Background: Eicosapentaenoic acid (EPA) is suggested to be protective against posttraumatic stress disorder (PTSD) from two observational studies. We previously conducted a randomized controlled trial and found no effect of docosahexaenoic acid (DHA) for prevention of PTSD. This secondary analysis aimed to determine whether change in blood levels of EPA is associated with PTSD symptoms.
Methods: The percentages of EPA, DHA, and arachidonic acid (AA) were measured in erythrocyte membranes at baseline and posttreatment in 110 participants with severe physical injury who were randomly assigned to receive either a daily dose of 1,470mg DHA and 147mg EPA or of placebo for 12 weeks. Associations between change in erythrocyte fatty acid levels during the trial controlling for each baseline level and PTSD severity at 12 weeks were analyzed by treatment arm.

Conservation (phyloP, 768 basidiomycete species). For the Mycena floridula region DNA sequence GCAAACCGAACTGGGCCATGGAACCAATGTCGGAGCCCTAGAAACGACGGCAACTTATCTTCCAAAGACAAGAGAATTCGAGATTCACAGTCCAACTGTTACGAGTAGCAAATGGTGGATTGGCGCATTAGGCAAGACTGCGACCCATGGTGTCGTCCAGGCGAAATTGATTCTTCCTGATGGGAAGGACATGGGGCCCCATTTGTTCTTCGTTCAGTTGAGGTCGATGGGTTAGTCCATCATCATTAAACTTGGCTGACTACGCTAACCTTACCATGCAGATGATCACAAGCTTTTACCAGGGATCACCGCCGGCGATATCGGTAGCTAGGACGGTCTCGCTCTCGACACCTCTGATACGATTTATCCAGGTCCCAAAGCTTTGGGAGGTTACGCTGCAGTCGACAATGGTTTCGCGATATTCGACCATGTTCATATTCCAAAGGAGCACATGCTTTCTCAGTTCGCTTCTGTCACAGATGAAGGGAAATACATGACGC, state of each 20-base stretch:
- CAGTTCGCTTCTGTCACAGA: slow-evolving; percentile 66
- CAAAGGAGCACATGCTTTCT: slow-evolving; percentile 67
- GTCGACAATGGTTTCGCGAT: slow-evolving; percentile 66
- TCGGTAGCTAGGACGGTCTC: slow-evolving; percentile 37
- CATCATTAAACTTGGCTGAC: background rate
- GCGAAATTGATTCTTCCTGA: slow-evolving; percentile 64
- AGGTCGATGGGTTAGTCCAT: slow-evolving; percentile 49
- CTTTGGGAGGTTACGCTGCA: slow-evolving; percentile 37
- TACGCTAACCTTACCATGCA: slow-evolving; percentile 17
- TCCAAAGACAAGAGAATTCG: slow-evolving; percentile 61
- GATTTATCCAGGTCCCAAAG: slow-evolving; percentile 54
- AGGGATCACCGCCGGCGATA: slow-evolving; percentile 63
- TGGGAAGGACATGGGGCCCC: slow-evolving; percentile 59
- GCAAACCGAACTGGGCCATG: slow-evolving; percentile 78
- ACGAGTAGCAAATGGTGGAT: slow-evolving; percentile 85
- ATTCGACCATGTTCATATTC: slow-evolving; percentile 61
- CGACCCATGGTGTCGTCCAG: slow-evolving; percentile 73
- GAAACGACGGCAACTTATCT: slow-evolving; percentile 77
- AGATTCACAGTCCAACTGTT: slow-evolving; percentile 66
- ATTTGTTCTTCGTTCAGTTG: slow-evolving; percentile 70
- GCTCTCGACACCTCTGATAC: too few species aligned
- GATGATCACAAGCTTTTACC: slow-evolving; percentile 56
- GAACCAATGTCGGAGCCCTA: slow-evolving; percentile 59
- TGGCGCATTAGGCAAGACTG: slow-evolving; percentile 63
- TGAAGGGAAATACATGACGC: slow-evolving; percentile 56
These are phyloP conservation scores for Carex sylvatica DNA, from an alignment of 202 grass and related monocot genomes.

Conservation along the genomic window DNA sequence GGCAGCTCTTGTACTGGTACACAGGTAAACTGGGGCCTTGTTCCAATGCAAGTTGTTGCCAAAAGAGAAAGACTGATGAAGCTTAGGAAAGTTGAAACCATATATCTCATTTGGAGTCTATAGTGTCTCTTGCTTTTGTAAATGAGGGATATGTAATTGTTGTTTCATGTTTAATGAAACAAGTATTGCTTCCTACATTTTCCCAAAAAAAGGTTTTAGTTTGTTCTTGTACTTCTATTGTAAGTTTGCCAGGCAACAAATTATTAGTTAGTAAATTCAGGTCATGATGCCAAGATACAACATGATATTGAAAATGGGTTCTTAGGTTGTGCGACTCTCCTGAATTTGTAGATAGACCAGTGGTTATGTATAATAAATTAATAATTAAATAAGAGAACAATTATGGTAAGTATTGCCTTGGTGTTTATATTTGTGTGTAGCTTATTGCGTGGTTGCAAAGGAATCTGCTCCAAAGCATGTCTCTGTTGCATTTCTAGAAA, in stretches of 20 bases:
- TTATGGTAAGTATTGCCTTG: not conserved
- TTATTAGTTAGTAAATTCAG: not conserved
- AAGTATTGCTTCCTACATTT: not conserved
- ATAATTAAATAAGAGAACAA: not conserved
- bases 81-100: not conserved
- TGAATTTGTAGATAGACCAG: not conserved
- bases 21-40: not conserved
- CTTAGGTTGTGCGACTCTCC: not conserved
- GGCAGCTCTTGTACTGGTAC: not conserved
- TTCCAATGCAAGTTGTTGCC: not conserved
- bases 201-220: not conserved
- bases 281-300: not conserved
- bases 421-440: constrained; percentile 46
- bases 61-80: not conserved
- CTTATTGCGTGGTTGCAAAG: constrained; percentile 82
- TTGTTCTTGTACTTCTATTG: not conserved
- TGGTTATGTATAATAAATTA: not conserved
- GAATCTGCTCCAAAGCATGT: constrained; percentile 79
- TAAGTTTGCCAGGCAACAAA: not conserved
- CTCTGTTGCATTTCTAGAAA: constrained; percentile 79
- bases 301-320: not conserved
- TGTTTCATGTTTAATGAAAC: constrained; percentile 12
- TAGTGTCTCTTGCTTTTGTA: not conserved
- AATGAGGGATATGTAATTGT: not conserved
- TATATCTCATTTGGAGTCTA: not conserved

Results: In the omega3 supplements arm, changes in EPA+DHA (p=.023) and EPA (p=.001) as well as the EPA:AA ratio (p=.000) and EPA: DHA ratio (p=.013) were inversely correlated with PTSD severity. Change in AA was positively correlated with PTSD severity (p=.001).
Limitation: This trial was conducted at a single-center in Japan and PTSD symptoms in most participants were not serious.
Conclusions: Increased erythrocyte level of EPA during the trial was associated with low severity of PTSD symptoms in patients receiving omega3 supplements.
Keywords: Clinical trial; Eicosapentaenoic acid; Omega3 polyunsaturated fatty acid; PTSD symptom.
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